Mineral portrait garnet (english abstract)This portrait mainly deals with the 6 classic garnets, their amazing history, the world’s best known classic and modern localities and deposits and their use as a gems or abrasives. It also deals with the common belief related to the non-existence of blue garnets and its refutation proven by new finds. A separate chapter deals with synthetic garnets. But it also deals with the mix up of definitions, groupings and old and unnecessary terms, which have finally been terminated or brought to a common denominator.
In 2012 the IMA (CNMNC) has defined garnets as members of the Garnet Supergroup, which include all minerals isostructural with garnet regardless of what elements occupy the four atomic sites; i.e. the supergroup includes several chemical classes . Those minerals are closely related to each other and may form a series with each other. Some garnets form intermediary minerals between each member, and may even be intergrown within a single crystal.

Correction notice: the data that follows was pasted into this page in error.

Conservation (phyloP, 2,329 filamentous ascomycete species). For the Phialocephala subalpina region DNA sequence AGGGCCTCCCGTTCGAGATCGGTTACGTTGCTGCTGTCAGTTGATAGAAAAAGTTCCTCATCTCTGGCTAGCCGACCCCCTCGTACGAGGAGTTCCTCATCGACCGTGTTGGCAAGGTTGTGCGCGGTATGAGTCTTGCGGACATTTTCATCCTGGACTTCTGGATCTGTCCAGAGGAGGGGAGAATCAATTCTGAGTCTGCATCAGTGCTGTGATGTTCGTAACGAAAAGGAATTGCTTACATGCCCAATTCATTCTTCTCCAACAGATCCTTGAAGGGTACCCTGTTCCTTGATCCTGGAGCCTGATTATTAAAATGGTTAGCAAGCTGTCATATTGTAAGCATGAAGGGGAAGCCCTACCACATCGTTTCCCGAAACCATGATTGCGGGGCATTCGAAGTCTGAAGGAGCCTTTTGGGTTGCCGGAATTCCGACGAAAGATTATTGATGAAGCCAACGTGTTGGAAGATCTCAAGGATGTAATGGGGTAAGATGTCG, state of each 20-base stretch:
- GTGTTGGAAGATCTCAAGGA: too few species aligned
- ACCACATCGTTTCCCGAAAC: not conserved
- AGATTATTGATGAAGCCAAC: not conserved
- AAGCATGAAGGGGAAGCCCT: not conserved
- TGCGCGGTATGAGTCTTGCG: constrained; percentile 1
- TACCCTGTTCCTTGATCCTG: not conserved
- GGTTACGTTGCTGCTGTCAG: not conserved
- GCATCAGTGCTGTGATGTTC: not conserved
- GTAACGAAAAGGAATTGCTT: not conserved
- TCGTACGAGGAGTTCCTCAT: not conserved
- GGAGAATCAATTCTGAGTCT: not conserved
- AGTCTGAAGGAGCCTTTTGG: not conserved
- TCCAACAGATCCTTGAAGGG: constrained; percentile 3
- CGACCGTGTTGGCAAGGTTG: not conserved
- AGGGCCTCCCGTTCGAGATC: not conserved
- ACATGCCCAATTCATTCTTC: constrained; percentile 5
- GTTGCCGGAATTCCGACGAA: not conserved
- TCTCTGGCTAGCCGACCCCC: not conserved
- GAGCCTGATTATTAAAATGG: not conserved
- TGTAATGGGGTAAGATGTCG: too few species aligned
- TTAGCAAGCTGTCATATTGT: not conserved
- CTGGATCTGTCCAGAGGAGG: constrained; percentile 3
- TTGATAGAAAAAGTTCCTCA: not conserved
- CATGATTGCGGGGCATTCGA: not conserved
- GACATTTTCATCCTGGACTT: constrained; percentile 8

With the publication of the new nomenclature of the garnet supergroup, the term “garnet group” does not have its meaning anymore and the intermediate working term “Garnet superstructural group” has been replaced by “Garnet Supergroup”.
There are 32 approved species and 5 “candidate” species waiting on approval. The 32 species are subdivided by their Z-charge into 29 species, which belong to 5 groups and to 3 single representative species.
One of those 5 groups is the “Garnet group”, consisting of the 6 former (classic) garnets Pyrope, Grossular, Spessartine, Almandine, Uvarovite and Andradite plus 8 rarer garnets , as Menzerite-(Y), Eringaite, Goldmanite, Momoiite, Knorringite, Calderite, Majorite and Morimotoite.
Englisch: Garnet; Französisch: Grenat; Spanisch: Granate
Die klassische Granatgruppe
- Collector ; mit fachlicher Unterstützung von Dr. F. Mersch, Dr. Uwe Kolitsch und Prof. Dr. H. Hänni.